The digital divide: Not everyone has the same access to technology

Sheila Warren, head of Blockchain, Digital Currency, and Data Policy for the World Economic Forum, explains what the digital divide is and how we can eventually bridge it.

The digital divide: Not everyone has the same access to technology

Dan Patterson, senior producer for CNET and CBS News, spoke with Sheila Warren, head of Blockchain and Data Policy and member of the Executive Committee, World Economic Forum. The following is an edited transcript of their conversation.

Sheila Warren: I think we all are well aware, at this point in time, that there is a huge divide in wealth and income in society. That's exacerbated from country to country, but even within countries we see a pretty stark divide in differences in the wealthiest and the haves and have-nots, if you will. But what people don't really connect to is the digital divide.

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What this means is, it used to be strictly about access to technology, so who had devices or who was skilled in use of the internet, but now, as mobile phone penetration has become ubiquitous, particularly in the developing world, this is really more about access to the internet, to broadband speed, like you noted, but also just general skills. Is your workforce generally skilled, technically? Are they able to take advantage of some of the economic opportunities that have arisen in the technology economy? Where that has not happened, we use the term digital divide to refer to swaths of the population, whether geographically or by income class, that have been left behind in this revolution.

I think, as we exit the immediate crisis here, the health crisis, and move into a period of economic recovery, we're certainly going to see tremendous amounts of job loss, transitions in needed skills, and our labor force is going to be dramatically affected around the world by what's happening now. We do have an opportunity to think about re-skilling in a new way. Can we provide certain swaths of the economy with educational resources that will help them participate in the technology economy in ways that were not permissible or possible before? Can we think through an infrastructure build that will enable schools, for example, in rural areas or in parts of the world that haven't traditionally had access to technology, to train their students in these kinds of skills?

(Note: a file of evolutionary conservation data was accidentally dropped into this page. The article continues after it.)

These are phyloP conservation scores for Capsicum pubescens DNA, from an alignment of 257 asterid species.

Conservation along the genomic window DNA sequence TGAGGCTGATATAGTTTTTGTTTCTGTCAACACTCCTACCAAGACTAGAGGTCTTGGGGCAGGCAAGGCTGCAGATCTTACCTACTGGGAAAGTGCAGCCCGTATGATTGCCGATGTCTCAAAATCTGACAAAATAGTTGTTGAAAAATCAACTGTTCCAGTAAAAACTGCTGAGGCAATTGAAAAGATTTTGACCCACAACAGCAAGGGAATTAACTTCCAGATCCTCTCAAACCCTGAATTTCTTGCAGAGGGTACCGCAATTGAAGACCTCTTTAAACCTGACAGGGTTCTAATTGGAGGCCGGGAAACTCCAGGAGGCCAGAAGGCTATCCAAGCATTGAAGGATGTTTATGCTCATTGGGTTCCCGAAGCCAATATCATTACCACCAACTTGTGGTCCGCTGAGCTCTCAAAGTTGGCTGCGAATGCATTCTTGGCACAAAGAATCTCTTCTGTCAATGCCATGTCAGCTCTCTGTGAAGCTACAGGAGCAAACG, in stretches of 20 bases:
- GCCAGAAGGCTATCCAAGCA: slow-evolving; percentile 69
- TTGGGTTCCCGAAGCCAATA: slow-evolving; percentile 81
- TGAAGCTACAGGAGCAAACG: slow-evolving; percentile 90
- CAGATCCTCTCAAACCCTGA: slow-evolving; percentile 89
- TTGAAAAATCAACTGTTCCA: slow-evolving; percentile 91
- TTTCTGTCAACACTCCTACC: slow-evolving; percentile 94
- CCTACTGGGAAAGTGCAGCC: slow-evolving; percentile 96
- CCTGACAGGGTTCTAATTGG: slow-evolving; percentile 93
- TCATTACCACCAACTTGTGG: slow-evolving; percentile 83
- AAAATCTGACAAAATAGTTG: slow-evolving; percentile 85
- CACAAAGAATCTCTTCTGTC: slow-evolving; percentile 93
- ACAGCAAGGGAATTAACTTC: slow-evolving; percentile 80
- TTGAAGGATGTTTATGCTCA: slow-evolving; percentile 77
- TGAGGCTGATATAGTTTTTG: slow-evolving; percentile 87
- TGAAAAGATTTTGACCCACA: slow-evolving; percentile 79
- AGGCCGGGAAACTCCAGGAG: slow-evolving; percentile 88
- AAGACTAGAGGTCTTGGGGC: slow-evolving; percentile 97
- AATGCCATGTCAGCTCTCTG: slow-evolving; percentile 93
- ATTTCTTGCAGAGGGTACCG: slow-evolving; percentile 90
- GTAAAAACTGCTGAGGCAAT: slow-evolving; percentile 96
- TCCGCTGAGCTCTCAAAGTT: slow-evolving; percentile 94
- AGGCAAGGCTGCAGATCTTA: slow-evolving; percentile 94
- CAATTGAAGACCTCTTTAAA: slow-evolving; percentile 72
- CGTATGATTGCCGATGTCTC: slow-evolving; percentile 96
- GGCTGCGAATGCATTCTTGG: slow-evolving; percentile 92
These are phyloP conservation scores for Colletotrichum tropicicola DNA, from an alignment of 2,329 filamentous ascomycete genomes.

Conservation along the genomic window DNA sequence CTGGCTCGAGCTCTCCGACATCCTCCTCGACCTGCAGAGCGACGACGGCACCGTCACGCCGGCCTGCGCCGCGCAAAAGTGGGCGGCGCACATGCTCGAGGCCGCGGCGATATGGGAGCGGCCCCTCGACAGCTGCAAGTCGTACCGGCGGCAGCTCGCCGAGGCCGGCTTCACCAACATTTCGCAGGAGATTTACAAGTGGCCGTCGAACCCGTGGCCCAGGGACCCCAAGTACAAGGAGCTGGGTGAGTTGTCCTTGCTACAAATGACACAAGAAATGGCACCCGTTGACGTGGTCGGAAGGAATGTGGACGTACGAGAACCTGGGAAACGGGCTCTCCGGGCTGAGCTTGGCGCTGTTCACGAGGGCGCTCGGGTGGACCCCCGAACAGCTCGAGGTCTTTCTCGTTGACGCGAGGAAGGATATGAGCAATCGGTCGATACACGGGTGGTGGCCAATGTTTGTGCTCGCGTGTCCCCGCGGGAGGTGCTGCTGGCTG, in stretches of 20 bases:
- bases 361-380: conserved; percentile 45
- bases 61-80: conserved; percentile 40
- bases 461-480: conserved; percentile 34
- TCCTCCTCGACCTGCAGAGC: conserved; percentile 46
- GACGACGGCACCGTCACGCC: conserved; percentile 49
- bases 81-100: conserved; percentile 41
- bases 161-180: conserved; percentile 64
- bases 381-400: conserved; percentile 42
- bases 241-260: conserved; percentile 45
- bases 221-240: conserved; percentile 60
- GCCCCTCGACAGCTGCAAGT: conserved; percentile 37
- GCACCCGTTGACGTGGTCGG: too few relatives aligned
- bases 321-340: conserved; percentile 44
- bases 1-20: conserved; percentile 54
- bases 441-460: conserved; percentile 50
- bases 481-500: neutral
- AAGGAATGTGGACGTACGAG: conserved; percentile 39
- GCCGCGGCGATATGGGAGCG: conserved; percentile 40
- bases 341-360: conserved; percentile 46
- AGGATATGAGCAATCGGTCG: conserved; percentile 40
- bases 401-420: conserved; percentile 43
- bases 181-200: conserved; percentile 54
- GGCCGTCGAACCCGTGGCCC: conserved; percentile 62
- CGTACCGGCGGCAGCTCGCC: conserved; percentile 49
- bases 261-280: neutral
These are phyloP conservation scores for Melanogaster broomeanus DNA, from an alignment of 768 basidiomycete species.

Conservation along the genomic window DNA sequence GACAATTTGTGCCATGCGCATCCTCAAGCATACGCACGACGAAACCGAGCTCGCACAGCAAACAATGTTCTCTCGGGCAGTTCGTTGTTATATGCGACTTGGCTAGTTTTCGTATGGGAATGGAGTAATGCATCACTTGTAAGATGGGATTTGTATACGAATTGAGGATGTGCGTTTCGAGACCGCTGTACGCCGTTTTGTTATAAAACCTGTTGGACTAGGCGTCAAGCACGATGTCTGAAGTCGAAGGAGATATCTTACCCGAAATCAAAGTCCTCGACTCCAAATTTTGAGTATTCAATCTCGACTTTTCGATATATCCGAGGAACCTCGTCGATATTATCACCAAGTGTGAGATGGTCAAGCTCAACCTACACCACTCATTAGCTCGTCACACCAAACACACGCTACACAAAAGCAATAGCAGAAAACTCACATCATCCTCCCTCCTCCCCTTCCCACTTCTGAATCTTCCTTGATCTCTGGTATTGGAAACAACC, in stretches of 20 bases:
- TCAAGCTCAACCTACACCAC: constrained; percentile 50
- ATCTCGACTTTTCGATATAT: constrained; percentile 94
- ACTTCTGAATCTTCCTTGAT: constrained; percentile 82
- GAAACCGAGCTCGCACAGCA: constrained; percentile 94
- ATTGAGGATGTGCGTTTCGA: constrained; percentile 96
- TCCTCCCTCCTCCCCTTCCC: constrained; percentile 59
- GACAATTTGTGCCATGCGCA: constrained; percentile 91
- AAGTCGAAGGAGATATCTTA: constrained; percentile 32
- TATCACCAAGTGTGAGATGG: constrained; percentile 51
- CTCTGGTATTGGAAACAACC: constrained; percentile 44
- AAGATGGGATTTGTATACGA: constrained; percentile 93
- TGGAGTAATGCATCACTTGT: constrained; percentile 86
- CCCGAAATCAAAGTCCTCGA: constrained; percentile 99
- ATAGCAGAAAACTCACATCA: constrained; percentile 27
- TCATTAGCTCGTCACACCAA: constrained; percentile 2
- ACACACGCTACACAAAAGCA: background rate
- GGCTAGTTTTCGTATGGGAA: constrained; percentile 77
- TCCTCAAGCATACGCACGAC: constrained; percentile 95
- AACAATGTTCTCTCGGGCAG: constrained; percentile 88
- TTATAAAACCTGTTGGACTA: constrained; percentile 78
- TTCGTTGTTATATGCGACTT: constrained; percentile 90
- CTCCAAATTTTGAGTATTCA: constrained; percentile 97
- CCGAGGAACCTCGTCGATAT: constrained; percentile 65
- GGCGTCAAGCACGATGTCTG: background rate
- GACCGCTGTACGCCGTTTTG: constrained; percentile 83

I think there is an opportunity to think systemically about changes that are needed, that have been needed for a long time, quite frankly, and to use this recovery period as an opportunity to bridge that divide and to ensure that we're providing opportunities for everyone.

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Just as we're seeing now a lot of manufacturing shift toward the immediate crisis need of ventilators, and masks, and personal protective equipment, I think we're going to see an increased democratization in technology resources. We already know that there are cheaper tablets, for example, out there. We already know that mobile penetration, like I mentioned, that term meaning mobile phone usage and access in parts of the world, is much higher than access to a laptop or a desktop kind of computer, right, let alone a server and things like that.

I think we're going to see a shift in what we push to mobile devices. I think we'll see mobile money, which has already taken root in many parts of the world, become something that is ever-increasingly ubiquitous in parts of the world where it hasn't been used as much before. I think we're going to see educational opportunity be pushed through mobile devices, not just through tablets and other kinds of screens.

My hope is that there'll be a shift in the ways that we think about provision of access to people in the world that have not previously had this access. But again, there's a threshold of basic knowledge there that we can't assume. We can't assume that people are familiar with how to use a phone or a tablet if they haven't done that previously, and I think that shift, that divide is going to take quite a bit of work.

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Image: Dan Patterson